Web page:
Recent Awards

November 2015

Dr. Nitin Agarwal Receives Grant for Social Media Research

Nitin Agarwal
From terroristic propaganda to political activism, many diverse causes and voices now use social media as their major public platform. As a result, the way in which groups release, spread, and popularize information online is both fascinating and culturally significant. UALR’s Dr. Nitin Agarwal, Jerry L. Maulden-Entergy Chair Professor of Information Science, has been awarded a grant in collaboration with Intelligent Automation, Inc. (IAI) to support his research into this subject. Read more…

CPB Awards Grant to Four Arkansas Public Radio Stations to Form News Collaboration.
KUAR’s Ben Fry to Coordinate Natural State News.
LITTLE ROCK, Ark. (Nov. 16, 2015) — The Corporation for Public Broadcasting has awarded a $278,300 grant to a group of four radio stations in Arkansas, coordinated by KLRE/KUAR General Manager Ben Fry, to support the establishment of a statewide journalism collaboration. UALR’s public radio station KUAR will be the lead station for the project, joined by Fayetteville’s KUAF, Jonesboro’s KASU, and Texarkana’s KTXK. Together, these stations will form Natural State News (NSN), which will create and distribute multimedia content relevant to the interests and needs of Arkansans, particularly those in rural areas. Read more…

October 2015

Sequoyah National Research Center Hosts “Native Americans in America’s Wars” Event

While November is National Native American Heritage month, the related events often don’t do justice to the true significance of Native Americans in U.S. culture. To counter this shortcoming, the Sequoyah National Research Center (SNRC) has just been awarded a grant from the Arkansas Humanities Council to support their upcoming “Native Americans in America’s Wars” event. The event, a collaboration with the Arkansas History Commission (AHC) led by SNRC director Dr. Daniel Littlefield, aims to educate attendees about the crucial role of Native Americans in defending America since the Revolutionary War. Read more…


Dr. Mengjun Xie and UAMS Team Use FitBits to Conduct Asthma Research


Dr. Mengjun Xie, UALR Assistant Professor of Computer Science, is serving as a co-investigator on a UAMS research study that recently received a 2015 TRI Pilot Award from the UAMS Translational Research Institute. The project, entitled “Exploring the Effects of Sleep Patterns and Physical Activity on Asthma in Adolescents with Wrist-Work Smart Devices,” is led by Dr. Tamara Perry of UAMS; Drs. Jiang Bian and Yi Guo of the University of Florida are also collaborating on it. Read more…


September 2015

Dr. Alexandru Biris to Conduct Breast Cancer Research

Dr. Alex Biris

For nearly 20 years, the Arkansas Breast Cancer Research Program (ABCRP) has promoted innovative research work in breast cancer factors, prevention, detection, and treatment. This fall, ABCRP will support Dr. Alexandru Biris, chief scientist and director of the Center for Integrative Nanotechnology Sciences, in launching his research project “Tunable Plasmonic Nanostructures for the Detection and Treatment of Breast Cancer.” Dr. Biris has received a $75,000 grant from ABCRP and UAMS to support the project, which will investigate the use of nanostructures to pinpoint and possibly destroy individual breast cancer cells. Read more…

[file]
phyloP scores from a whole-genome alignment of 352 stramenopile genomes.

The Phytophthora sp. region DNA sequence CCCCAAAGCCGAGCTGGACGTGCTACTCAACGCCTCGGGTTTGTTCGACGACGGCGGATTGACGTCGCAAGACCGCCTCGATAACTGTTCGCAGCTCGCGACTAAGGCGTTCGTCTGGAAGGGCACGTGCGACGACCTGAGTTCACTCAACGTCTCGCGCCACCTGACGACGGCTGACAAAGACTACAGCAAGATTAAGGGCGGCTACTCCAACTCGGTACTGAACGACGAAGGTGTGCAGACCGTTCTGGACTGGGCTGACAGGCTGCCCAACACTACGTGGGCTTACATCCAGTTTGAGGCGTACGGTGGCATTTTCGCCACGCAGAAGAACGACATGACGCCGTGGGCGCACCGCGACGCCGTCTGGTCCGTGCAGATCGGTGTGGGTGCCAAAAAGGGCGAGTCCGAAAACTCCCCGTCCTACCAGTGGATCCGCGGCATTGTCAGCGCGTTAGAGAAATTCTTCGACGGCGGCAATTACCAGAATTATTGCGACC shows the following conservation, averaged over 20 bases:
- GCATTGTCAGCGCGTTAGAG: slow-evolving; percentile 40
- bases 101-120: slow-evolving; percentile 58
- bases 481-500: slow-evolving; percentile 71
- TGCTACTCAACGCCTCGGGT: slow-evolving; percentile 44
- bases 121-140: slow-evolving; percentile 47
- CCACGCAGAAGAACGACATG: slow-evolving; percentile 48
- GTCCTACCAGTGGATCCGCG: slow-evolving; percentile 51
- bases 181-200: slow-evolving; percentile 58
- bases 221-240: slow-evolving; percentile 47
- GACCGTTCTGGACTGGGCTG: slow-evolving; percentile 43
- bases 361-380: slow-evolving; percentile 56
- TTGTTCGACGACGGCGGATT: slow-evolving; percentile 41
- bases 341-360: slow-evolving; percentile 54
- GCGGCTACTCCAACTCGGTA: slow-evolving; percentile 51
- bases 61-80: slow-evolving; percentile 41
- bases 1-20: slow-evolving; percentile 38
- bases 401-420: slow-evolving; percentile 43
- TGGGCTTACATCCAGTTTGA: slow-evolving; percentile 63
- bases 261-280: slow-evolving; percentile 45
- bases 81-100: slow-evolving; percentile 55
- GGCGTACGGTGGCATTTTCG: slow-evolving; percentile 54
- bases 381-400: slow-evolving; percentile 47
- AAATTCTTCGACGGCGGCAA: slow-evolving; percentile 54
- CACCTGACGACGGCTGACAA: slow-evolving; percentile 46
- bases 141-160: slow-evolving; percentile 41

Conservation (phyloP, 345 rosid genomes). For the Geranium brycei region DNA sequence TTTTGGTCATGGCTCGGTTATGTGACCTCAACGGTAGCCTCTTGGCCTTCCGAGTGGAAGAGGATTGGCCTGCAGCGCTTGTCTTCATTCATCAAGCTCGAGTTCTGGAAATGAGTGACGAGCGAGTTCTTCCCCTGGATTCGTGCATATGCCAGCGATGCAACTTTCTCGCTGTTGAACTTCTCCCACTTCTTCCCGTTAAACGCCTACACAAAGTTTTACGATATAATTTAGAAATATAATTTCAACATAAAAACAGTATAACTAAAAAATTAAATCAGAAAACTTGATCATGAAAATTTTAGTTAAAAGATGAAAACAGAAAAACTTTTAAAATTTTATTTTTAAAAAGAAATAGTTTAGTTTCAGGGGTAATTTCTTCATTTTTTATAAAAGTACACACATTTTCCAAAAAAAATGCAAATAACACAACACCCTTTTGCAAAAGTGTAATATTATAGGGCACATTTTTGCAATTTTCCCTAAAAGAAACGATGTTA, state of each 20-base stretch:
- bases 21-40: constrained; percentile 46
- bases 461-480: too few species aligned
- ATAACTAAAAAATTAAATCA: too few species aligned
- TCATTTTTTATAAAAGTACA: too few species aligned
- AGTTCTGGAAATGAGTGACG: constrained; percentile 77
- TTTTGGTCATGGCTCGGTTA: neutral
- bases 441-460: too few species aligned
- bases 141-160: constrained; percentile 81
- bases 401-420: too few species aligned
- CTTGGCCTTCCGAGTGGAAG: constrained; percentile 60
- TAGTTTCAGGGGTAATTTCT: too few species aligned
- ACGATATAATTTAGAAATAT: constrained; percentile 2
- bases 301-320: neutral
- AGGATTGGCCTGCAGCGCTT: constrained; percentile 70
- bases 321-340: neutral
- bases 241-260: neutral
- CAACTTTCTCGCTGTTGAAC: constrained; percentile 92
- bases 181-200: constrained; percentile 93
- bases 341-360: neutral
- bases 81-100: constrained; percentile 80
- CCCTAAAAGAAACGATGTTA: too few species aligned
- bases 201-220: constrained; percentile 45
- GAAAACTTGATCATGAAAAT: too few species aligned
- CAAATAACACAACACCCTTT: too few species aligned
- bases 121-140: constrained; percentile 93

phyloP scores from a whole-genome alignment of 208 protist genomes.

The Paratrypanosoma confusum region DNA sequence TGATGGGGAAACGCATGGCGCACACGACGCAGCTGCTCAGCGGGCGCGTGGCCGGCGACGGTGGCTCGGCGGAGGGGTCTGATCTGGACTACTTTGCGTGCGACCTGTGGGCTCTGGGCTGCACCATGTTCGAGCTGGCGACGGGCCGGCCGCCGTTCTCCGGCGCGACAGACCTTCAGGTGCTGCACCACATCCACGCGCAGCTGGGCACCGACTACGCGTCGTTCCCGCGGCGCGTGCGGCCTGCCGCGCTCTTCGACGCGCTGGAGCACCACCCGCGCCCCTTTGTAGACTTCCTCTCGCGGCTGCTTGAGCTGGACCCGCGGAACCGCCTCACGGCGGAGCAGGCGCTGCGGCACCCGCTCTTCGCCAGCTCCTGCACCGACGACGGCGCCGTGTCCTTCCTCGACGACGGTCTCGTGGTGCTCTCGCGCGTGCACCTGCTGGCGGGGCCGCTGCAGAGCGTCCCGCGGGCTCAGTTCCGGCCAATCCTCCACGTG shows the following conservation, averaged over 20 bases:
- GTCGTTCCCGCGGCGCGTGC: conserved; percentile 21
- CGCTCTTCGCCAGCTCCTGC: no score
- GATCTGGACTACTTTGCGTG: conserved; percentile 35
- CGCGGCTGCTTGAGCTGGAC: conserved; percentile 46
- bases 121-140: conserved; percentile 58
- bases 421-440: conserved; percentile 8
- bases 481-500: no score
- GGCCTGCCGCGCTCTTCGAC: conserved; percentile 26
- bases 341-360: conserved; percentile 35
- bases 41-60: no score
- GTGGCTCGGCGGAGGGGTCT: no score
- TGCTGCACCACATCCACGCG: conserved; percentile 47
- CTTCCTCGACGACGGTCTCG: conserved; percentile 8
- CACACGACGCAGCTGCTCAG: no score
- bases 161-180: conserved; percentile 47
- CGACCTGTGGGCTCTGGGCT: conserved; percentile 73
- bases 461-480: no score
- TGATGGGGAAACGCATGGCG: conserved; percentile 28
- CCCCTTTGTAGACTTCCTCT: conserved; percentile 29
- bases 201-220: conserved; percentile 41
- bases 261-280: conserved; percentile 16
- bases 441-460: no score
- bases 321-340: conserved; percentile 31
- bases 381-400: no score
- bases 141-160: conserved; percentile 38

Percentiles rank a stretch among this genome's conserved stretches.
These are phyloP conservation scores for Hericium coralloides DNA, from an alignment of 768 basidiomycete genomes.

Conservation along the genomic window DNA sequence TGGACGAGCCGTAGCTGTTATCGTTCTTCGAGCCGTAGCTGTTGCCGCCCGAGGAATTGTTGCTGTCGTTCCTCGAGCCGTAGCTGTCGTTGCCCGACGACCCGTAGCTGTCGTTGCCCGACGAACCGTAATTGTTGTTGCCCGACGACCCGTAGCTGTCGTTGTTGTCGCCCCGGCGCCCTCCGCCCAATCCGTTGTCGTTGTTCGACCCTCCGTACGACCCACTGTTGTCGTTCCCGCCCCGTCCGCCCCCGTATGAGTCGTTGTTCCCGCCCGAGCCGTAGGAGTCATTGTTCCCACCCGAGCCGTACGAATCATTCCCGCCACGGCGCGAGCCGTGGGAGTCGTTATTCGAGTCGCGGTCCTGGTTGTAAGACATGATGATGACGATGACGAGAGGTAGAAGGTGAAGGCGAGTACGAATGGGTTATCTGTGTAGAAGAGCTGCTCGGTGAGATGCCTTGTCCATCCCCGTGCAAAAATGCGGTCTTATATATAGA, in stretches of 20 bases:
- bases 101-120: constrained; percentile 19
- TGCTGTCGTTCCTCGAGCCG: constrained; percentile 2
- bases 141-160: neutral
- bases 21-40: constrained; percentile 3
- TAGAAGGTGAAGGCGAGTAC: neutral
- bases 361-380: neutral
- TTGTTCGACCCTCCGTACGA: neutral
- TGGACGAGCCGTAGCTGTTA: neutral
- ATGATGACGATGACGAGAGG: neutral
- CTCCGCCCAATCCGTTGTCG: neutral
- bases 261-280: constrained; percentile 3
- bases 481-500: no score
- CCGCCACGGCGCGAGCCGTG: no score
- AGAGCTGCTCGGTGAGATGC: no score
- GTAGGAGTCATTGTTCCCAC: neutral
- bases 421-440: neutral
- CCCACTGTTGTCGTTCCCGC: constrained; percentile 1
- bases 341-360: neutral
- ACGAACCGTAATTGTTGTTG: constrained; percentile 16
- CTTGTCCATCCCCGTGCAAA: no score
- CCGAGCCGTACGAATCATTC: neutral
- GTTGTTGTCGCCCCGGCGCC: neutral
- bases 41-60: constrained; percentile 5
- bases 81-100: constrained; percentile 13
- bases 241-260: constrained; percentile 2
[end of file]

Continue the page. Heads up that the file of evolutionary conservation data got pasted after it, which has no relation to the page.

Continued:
Dr. Cang Ye Receives NIH Grant to Develop Wearable Robotic Device for the Blind

Dr. Cang Ye

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According to the American Foundation for the Blind, around 25 million Americans live with significant vision loss. Dr. Cang Ye, a professor in the department of Systems Engineering, aims to make these individuals’ lives easier with the results of his upcoming research, funded by a nearly $1 million grant from the National Institutes of Health.

The $820,263, three-year grant will enable Dr. Ye, his team of postdoctoral, graduate, and undergraduate students, and his research collaborator Dr. Yantao Shen at the University of Nevada, Reno to develop a Wearable Robotic Object Manipulation Aid (W-ROMA) for the visually impaired. Equipped with a camera, the device detects objects that the wearer needs to move or use, then guides him or her to take hold of them. Read more…


Dr. Tony Hall and Dr. Gail Hughes to Launch UALRTeach Noyce Teacher Scholarship

With a new grant from the National Science Foundation, UALR scholars will be able to make a major impact on early STEM education in Arkansas. The over $1 million grant supports the UALRTeach Noyce Teacher Scholarship Program, which is a collaboration between UALR, Henderson Middle School, UALR Children International, and the Museum of Discovery. The program will take a multi-pronged approach to tackling Arkansas’s shortage of science and mathematics teachers, particularly in high-need schools. Led by Dr. Tony Hall and Dr. Gail Hughes, the program will benefit current and future STEM teachers, current and future middle school students, and research in the area of STEM teacher education. Read more…


June 2015

Dr. Mary Yang Receives NIH Grant to Study the Relationship Between Genes and Cancer